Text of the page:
The Department for Communities & Local Government is “complacent” about the potential risks of councils’ increasingly commercial approach to managing their finances, MPs have warned.
In a report published today the Public Accounts Committee questions whether council officers and members have the required skills for the growing number of commercial ventures they are involved in, particularly around property development. The committee says it does “not share the [DCLG’s] confidence that the increased commercial activity in the sector adds no particular risk to the department’s own work”.
The report, The Financial Sustainability of Local Authorities, also criticises the DCLG and the Treasury for having no understanding of why council deposits with banks and other institutions are now at record levels. Between 2010-11 and 2015-16 the amount increased by more than 40% from £18.5bn to £26.1bn.
The committee’s inquiry draws on a recent National Audit Office report that found councils’ decisions on capital expenditure were increasingly driven by the potential to generate income or reduce revenue expenditure. The PAC warns this approach risks facilities such as libraries or youth centres missing out on much needed maintenance or investment.
It says the DCLG does not have a good enough understanding of how revenue pressures are impacting on capital spending or of risks posed by councils’ capital investments and the growth in local authorities lending money to one another. In some cases, such as categories of capital spend, the information collected is inadequate, while in others the department is not making full use of the information it collects, the report finds.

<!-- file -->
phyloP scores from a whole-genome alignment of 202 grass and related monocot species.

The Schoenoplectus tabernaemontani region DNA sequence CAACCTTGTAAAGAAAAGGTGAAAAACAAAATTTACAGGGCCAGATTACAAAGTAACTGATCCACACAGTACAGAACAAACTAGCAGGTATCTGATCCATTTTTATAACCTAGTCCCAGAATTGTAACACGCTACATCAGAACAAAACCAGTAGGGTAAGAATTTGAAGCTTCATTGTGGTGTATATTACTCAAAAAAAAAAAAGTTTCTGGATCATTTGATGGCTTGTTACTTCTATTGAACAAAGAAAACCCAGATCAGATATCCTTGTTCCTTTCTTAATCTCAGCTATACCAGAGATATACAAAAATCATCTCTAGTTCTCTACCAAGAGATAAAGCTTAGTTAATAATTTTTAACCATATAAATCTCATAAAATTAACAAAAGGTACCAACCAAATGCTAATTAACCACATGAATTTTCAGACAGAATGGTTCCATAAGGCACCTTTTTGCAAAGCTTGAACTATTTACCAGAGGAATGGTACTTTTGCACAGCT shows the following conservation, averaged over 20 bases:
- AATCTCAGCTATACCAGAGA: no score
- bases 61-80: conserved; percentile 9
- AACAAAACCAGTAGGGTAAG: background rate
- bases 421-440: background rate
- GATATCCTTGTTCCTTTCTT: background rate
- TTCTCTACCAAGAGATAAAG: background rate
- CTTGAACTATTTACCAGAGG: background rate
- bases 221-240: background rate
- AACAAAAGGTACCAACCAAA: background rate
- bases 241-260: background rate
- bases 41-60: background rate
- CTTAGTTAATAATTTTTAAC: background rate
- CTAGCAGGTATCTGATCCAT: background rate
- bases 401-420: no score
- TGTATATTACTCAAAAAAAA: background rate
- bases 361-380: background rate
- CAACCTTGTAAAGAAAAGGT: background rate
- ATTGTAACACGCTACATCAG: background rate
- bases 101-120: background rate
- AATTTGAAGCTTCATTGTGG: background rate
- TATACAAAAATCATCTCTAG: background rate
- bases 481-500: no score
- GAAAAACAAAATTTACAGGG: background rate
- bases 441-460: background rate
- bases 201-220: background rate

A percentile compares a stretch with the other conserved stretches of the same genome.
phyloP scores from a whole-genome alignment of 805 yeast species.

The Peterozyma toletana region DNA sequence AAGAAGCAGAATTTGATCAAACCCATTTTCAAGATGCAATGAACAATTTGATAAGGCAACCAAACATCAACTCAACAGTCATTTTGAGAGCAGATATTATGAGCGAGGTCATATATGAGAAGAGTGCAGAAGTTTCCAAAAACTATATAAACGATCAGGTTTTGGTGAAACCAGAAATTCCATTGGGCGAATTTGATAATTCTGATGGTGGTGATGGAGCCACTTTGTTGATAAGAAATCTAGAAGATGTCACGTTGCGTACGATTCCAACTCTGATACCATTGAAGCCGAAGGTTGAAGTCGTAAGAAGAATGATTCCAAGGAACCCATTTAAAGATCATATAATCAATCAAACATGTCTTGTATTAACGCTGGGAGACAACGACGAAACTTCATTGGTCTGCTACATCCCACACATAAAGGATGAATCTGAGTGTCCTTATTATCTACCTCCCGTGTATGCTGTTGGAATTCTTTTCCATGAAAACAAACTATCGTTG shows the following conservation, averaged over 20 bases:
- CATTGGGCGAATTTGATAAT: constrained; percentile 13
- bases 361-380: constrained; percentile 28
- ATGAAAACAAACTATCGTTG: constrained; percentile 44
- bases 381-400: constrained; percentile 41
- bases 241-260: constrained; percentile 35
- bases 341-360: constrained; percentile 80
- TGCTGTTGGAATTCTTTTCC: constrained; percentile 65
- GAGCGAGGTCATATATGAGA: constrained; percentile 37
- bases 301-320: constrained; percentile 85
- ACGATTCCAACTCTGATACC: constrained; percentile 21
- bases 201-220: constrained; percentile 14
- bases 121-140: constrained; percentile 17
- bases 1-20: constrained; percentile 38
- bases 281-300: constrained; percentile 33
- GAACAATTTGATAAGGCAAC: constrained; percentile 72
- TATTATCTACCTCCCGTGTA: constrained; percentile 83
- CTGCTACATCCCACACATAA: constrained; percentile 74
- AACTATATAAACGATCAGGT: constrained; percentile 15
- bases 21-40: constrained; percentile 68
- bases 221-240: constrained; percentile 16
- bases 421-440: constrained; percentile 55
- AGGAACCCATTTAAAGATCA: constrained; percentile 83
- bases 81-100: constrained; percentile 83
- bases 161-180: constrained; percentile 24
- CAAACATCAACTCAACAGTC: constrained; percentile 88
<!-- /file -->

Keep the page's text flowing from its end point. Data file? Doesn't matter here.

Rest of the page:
The DCLG told the committee it used discussions with councils and work with the Local Government Association to reassure itself regarding the sector’s finances. However, MPs said they were not “reassured that the department had a sufficient level of independent understanding of the issues and risks it is responsible for”.
Committee chair Meg Hillier (Lab) described it as “alarming” that the DCLG “does not have a firm grasp of the changes happening locally and their implications for taxpayers”.
“Our committee has previously highlighted gaps in the commercial skill of the civil service as a factor in the failure of some projects and we have similar concerns about local government,” she said.
“Local authorities need the skill-set to invest wisely and the department must bear its share of responsibility for ensuring these skills are in place.
“Local authorities must have confidence central government has got their backs.”
However, chair of the Local Government Association resources board Claire Kober (Lab) said council officers and members across the country were developing the skills and expertise to take a more commercial approach to investment decisions.
“Local authorities have to adhere to strict rules and assessments before making a decision to ensure it is affordable and provides value for money. The LGA is supporting councils to develop understanding of these risks and opportunities,” she said.
“More self-sufficiency for local government cannot be accompanied by central government reviews and monitoring. Councils are open, transparent and democratically accountable and their spending is already subject to public scrutiny.”